Cotton-top tamarins are energetic and highly social. They love exploring their habitat when new props and pathways are presented to them.
Did you know that some flowers are edible? Flowers from our zoo’s botanical gardens are a novel treat for our sloth.
Porcupines use their teeth and paws to dig at roots and trees. Hiding their diet in palm fronds is a way for keepers to encourage foraging behaviors.
Hanging enrichment up high encourages our amur leopard to exercise his muscles and show off his climbing skills.
Boomer Balls can encourage play and exploration.
The bears must roll around the “Amazing Graze” in just the right way to get the treats inside to fall out.
Keepers will use scents to stimulate the animals’ instinct to rub, scratch, and explore!
Muffin tins are a durable option for a big cat version of a pet slow feeder.
The macaws use oak browse to clean and sharpen their beaks.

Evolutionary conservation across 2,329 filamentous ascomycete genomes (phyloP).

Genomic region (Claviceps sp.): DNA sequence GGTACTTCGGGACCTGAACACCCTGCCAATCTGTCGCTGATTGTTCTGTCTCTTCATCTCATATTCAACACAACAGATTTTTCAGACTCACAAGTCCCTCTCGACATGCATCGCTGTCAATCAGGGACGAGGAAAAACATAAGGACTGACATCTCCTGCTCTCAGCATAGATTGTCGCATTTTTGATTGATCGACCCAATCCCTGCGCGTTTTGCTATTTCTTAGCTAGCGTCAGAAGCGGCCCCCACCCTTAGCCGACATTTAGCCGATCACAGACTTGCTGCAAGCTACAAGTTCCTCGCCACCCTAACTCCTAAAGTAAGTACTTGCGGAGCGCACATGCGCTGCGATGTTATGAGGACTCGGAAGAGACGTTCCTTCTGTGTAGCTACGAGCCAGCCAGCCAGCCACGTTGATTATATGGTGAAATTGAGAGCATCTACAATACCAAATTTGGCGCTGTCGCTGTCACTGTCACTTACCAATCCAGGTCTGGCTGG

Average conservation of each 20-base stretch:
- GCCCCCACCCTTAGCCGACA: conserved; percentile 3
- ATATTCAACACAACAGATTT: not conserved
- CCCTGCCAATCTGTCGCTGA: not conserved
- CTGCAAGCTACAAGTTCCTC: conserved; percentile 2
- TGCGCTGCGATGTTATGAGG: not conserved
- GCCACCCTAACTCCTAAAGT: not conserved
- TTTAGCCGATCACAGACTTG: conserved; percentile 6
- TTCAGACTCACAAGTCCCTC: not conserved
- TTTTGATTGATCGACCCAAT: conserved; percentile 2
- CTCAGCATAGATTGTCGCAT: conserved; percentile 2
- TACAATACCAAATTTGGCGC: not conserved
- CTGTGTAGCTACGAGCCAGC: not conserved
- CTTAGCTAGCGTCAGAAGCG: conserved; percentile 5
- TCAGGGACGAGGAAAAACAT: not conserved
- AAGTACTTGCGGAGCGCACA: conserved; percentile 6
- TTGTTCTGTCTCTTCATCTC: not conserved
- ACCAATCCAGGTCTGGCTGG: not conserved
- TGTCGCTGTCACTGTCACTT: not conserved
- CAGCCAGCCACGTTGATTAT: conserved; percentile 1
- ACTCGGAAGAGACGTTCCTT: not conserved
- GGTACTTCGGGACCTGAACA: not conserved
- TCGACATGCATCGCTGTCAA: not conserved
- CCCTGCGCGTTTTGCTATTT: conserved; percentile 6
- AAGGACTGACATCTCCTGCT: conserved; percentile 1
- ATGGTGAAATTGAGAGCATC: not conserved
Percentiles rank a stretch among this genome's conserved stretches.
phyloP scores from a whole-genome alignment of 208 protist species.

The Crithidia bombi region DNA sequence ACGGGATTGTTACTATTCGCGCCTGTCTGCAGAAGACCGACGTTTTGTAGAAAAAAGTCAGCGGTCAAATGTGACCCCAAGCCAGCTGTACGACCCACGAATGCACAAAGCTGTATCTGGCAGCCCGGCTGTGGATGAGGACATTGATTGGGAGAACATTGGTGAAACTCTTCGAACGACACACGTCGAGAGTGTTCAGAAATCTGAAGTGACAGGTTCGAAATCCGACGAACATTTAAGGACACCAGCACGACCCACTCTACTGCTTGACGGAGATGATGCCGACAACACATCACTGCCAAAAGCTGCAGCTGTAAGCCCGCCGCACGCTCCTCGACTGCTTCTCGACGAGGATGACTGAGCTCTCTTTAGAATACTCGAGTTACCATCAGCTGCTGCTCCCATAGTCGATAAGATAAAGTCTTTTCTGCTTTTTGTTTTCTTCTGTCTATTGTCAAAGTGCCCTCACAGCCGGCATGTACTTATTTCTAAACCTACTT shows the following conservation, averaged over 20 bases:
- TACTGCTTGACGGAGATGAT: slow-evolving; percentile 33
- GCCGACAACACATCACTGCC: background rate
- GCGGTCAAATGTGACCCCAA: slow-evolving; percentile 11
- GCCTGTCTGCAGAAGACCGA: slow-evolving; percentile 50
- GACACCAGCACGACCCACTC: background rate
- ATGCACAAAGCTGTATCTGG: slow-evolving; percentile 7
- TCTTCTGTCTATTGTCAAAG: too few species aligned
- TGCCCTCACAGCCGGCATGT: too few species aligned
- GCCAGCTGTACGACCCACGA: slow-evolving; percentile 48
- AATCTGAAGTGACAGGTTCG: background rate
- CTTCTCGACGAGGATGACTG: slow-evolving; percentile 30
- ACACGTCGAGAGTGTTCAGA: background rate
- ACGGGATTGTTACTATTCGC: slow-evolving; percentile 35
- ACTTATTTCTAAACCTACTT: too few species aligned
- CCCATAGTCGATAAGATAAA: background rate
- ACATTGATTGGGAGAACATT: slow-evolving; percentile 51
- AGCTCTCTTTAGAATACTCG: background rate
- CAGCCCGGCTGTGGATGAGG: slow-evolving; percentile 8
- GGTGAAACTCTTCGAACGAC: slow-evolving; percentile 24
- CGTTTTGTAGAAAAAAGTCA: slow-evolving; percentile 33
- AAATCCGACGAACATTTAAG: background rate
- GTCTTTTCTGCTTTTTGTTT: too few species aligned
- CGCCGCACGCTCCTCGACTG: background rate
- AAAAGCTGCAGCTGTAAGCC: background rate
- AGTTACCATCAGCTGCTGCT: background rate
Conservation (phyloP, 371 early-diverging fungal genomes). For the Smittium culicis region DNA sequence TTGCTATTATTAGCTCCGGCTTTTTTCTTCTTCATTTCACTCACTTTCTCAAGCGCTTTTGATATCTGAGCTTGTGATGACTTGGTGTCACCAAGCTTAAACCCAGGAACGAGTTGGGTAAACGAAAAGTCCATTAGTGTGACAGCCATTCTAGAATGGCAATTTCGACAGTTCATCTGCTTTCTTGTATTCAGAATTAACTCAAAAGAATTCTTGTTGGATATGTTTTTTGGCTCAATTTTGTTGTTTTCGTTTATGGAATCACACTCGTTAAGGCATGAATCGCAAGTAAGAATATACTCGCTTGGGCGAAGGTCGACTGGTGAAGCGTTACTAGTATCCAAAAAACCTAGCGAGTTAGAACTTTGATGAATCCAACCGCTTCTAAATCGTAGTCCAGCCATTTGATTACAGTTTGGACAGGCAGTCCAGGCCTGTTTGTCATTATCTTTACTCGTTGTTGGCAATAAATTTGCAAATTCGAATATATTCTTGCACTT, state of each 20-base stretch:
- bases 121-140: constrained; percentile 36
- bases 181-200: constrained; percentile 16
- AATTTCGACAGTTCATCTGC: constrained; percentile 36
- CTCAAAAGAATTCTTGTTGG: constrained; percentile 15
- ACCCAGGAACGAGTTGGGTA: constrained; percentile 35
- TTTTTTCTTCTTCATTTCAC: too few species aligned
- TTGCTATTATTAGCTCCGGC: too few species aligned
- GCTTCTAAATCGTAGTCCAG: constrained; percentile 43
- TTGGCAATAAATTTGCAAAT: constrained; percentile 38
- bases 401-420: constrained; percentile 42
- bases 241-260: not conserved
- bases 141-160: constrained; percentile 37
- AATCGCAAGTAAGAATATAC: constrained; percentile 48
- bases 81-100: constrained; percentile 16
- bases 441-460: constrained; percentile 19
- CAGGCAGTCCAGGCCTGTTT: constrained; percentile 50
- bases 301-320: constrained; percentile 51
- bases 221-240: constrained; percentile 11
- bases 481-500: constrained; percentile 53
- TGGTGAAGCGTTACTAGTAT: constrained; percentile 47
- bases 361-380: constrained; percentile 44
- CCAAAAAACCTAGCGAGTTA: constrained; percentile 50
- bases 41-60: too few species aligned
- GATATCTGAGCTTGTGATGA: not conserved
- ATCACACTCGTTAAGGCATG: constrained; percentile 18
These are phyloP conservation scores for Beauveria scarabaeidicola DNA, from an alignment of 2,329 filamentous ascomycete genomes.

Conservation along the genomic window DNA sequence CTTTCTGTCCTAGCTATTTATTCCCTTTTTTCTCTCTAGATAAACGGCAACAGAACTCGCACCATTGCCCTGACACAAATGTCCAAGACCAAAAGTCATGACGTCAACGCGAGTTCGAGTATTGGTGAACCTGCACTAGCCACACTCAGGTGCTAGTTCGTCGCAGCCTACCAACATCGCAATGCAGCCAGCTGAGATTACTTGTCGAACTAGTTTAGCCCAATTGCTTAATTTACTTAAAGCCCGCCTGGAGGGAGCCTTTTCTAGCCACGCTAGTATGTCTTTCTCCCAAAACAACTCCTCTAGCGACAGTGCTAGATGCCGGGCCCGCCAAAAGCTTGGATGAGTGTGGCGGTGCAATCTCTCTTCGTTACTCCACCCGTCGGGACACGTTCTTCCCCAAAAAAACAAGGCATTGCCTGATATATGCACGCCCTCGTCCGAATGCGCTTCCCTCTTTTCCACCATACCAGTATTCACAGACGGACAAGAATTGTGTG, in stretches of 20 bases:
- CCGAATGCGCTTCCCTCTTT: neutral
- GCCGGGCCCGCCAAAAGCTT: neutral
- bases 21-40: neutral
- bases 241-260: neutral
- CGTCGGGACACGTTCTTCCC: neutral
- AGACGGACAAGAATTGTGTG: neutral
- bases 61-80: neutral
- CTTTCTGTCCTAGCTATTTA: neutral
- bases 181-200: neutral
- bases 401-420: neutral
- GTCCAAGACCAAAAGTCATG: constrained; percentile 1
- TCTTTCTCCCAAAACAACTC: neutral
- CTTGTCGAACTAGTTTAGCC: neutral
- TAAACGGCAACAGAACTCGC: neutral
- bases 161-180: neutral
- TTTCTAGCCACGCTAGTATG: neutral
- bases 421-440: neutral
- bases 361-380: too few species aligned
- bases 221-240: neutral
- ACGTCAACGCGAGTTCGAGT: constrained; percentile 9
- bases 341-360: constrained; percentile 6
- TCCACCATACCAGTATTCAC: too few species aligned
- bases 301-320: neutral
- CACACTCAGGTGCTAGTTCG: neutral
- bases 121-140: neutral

The rhino uses an automatic brush to scratch those hard to reach places on his back and sides.
The “bop bag” is a great sparring partner for our goats.
Suet baskets for birds can be repurposed as simple puzzle feeders.
Keepers can make social enrichment safe by giving items that have been with one animal to another.
Animal safe leaf litter is a great way to provide animals with nesting material.
Dry ice can be interesting to watch for people and animals!
Grass and some produce stuffed in a Holl-ee Roller can be a healthy challenge!
Fossas are very energetic, so it is important to provide them with enrichment that will withstand their play.
Plastic balls can be a versatile enrichment.
Enrichment can stimulate social interactions in animals that live in groups.
Ice can be a great environmental enrichment item for animals who are used to warmer temperatures like our Florida Black Bears.